There is an evolution happening in women's football.

Have you noticed it? No? Don't worry, you are not alone, because most people won't have noticed it. The thing is, it isn't for the want of trying. Those who work in the clubs, those who play the game and those who are devoted with their support, are doing absolutely everything they can to try and raise the game's profile. Sadly though, they just aren't getting the much needed support that they truly deserve.

I often talk with people about Palace Women. When I go to work, the guys who run the car park I use, know me and my car, because of the CPLFC scarf on the dashboard. The common point that always gets said to me, when I say that there needs to be more investment in the women's game, is this:

'No one will bother because it will never make money like the men's game does'.

I am sure, some who will read this article, may think the exact same thing. Well, let me just say this. Of course the women's game does not make as much money as the men's. The men's game has had well over a hundred years being one of the biggest sports in the world, that has grown and grown and grown. It gets the sponsorship, it gets the media coverage, it gets the TV deals, because it has been so big, for so long. The women are having to play a massive game of catch up, and it is a near impossible task, because they are not getting the help and support needed to do it.

Let's be honest now, for most of us, it has been drummed into us by society, that women just don't play football. Actually, let me rephrase that. Society has allowed us to know that some women DO play football, but we are just told that they are crap at it. When I was at school(many years ago now), that was how things were. Most girls didn't play, and pretty much every boy didn't want them to, because we were told that they were no good at it. It was one of those stereotypes that was just shoved in front of us, and so people did not see things differently. Girls can't play football. I heard it back then, I still hear it now. In junior school, we had one girl in our class who at times wanted to play. She was a good player. She was a better player than a fair few of the boys, myself most definitely included. When she played though, and teams were picked, can you guess when she was picked? That's right, she was picked last. She was the unlucky pick for one of the teams, despite the fact that she was actually better than several of the players!! It was a crazy mindset, a garbage mindset, yet sadly, it is one that still seems to exist among some today.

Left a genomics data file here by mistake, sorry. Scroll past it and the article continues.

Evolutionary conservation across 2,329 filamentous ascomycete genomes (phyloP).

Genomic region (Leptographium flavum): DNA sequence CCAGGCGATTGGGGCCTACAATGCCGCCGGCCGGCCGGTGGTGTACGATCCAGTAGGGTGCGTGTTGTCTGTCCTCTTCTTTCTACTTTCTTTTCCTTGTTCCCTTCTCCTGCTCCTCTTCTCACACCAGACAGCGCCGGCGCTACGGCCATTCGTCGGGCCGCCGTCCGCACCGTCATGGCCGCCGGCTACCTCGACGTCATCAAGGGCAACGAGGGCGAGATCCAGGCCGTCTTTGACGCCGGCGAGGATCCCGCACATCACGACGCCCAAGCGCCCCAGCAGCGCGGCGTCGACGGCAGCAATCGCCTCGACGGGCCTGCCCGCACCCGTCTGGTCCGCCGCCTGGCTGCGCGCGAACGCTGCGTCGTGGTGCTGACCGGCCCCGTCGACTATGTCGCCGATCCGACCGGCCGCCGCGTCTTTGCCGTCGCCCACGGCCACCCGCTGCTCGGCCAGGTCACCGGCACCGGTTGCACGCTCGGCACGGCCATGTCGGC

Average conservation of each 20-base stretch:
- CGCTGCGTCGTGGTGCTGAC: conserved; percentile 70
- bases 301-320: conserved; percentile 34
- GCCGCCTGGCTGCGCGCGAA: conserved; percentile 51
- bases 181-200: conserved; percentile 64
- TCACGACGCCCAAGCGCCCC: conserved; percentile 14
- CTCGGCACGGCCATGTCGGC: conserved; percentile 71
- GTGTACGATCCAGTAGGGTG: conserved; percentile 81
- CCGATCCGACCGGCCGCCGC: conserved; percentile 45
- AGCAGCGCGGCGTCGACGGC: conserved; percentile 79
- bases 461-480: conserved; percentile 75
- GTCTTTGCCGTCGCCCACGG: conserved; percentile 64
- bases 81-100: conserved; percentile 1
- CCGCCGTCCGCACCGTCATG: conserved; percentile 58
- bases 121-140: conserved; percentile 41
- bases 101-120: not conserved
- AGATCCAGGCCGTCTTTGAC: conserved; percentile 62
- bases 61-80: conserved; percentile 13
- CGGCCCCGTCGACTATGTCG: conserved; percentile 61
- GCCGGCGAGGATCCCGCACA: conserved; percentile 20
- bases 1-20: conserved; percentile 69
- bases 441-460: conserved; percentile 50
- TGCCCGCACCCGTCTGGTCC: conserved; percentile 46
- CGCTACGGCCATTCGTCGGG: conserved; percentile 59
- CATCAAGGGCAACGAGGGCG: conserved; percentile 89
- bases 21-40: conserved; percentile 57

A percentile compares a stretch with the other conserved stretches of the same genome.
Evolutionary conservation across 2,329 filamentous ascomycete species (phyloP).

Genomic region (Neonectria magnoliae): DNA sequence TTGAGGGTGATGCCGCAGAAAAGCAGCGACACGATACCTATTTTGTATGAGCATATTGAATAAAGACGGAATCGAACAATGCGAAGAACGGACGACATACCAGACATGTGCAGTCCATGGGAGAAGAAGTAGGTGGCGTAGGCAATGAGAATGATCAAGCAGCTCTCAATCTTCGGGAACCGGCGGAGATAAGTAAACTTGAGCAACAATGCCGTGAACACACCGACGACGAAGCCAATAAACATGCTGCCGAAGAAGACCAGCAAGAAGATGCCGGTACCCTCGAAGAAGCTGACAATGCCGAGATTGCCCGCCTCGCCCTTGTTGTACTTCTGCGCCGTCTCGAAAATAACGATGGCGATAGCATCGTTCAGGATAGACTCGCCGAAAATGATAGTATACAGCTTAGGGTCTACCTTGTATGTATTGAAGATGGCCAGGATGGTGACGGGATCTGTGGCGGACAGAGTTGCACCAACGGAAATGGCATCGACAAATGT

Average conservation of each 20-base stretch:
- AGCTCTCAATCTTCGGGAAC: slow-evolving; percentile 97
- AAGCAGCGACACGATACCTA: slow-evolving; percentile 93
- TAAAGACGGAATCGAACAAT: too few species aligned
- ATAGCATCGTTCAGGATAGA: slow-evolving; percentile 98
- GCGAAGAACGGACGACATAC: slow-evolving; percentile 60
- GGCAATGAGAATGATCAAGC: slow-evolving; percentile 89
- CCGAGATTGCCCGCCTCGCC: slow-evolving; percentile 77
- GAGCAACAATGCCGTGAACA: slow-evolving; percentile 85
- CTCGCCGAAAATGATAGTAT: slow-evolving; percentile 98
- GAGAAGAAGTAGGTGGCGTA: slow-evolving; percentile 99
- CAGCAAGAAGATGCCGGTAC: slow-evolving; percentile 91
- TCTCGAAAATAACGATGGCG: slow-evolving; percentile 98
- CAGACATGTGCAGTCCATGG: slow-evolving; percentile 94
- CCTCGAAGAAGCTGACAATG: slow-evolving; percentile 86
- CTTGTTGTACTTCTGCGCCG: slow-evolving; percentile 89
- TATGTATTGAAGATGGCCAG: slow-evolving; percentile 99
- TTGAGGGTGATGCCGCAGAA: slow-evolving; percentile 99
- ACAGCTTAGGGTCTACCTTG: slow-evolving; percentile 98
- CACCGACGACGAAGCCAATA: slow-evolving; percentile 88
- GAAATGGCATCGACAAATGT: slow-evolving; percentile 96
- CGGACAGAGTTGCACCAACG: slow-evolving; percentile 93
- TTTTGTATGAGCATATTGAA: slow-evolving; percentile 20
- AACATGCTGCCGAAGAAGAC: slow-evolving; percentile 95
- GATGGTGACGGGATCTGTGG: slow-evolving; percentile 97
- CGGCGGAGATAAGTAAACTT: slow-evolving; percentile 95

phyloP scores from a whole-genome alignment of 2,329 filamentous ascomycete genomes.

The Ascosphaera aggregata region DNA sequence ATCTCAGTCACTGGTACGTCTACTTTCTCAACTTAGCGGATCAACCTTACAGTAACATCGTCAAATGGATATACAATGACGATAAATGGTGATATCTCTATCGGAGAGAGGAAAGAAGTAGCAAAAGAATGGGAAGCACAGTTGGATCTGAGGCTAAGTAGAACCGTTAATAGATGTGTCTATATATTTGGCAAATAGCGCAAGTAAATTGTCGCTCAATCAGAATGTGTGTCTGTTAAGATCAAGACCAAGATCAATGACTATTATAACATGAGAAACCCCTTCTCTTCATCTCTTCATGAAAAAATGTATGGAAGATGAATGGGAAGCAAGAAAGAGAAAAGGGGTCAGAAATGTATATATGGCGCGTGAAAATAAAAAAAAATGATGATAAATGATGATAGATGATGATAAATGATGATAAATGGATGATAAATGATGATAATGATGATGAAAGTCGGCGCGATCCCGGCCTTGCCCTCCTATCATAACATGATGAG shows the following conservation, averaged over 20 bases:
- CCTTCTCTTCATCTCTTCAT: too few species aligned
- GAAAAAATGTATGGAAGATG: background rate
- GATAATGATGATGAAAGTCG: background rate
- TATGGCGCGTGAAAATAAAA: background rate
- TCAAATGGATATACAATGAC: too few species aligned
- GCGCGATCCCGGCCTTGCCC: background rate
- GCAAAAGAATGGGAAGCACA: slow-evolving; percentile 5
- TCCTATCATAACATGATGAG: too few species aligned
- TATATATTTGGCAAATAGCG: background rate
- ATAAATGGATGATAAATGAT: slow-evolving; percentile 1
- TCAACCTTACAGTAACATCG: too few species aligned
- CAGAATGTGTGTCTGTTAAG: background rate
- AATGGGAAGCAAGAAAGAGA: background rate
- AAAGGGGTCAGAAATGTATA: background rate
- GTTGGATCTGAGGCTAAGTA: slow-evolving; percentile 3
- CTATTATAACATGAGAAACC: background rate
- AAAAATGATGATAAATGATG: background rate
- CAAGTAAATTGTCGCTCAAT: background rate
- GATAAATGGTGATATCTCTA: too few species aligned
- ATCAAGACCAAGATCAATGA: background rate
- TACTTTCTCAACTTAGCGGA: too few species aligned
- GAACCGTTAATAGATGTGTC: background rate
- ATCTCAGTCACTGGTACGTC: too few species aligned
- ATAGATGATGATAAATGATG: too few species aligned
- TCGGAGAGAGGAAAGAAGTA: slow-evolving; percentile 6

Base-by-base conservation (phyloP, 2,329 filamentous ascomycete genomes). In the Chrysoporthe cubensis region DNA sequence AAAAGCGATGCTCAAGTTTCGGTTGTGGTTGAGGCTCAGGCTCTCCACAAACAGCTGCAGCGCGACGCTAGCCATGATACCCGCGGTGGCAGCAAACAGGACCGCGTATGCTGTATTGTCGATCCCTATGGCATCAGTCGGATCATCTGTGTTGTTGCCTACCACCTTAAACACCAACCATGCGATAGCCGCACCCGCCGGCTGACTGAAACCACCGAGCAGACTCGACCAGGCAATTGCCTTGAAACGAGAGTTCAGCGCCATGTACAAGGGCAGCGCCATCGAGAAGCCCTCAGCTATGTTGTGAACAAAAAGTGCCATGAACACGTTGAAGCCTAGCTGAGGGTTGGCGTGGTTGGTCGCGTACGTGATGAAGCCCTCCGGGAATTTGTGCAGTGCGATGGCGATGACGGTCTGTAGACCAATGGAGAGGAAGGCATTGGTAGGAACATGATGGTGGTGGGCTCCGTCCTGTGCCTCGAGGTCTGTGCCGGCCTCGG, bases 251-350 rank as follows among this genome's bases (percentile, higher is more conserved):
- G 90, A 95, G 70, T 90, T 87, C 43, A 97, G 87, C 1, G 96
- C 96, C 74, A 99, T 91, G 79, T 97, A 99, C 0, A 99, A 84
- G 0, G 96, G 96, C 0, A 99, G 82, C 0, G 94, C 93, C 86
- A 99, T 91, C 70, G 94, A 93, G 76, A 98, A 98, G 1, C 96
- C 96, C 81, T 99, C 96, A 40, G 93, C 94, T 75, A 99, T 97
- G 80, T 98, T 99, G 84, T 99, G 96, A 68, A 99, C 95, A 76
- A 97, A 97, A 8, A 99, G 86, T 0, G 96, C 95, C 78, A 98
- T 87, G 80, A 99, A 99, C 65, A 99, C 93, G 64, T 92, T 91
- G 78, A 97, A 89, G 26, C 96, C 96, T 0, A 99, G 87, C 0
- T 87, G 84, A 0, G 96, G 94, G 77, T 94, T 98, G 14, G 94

So, because of this, the women are having to play catch up. They are still having to break down those barriers, having to change the mindsets engrained into so many, before they can even begin to just let their football do the talking. There are men in the professional game, who are just damn awful at it, yet are earning great money. There are men who just leach off clubs, stealing a living and providing very little return(#JimmyKebe). There are managers who have secured their financial futures for life, courtesy of being poor at their job, but getting good payouts for being sacked(#AlanPardew). All the while, there are women who bust their arses on the pitch, who are great at what they do, who fight for the shirt they wear, and get almost nothing for it. So much so, that they need to work a full time job to actually live. It is just madness.

Now, don't get me wrong, I am not saying that the women's game would be bigger than the mens(although in America I believe it was for a while). I am not even saying that one day they would be on the same level, as this just isn't possible. The men's game is such a juggernaught now, it can't be caught. To use a wrestling comparison for a moment, the WWE(WWF to the oldies), is the biggest company in pro-wrestling. It has dominated for so long, without competition, that now, nothing will ever catch it. Their product has deteriorated massively, yet it will never get caught. The industry is finally learning that, and now, other companies aren't trying to catch it, they are just aiming to offer a great alternative. The men's game is the WWE in football, it won't be caught. Yet, I doubt for one second, any of the women think it could be, or even contemplate that. What they want(in my opinion), is to be the best that they can be. They want to raise the women's game to as high a level as they possibly can. They want to be able to actually earn a living from the game they love, just like the men do. Is that too much to ask? I don't think so. Is THAT possible? Personally, I think so. For it to happen though, they need a fair shot at doing it, and that, sadly, is something I feel they are not getting.

For me, this responsibility falls upon the FA, it falls upon their partners, and it falls upon companies that don't have the courage to take a chance. There is basically no money put into the women's game. The clubs have to sink or swim on their own, and it is a constant struggle. Now, I am sure some will say, that's just how life is. However, if it was a fair playing field, I would agree. My issue, is that the FA will know that the women's game does not have the draw yet to be self sustainable, yet the clubs are left to it anyway. They are effectively encouraged to make it from one side of the river to the other in a paddle boat, but aren't given a paddle, and the boat has a small leak.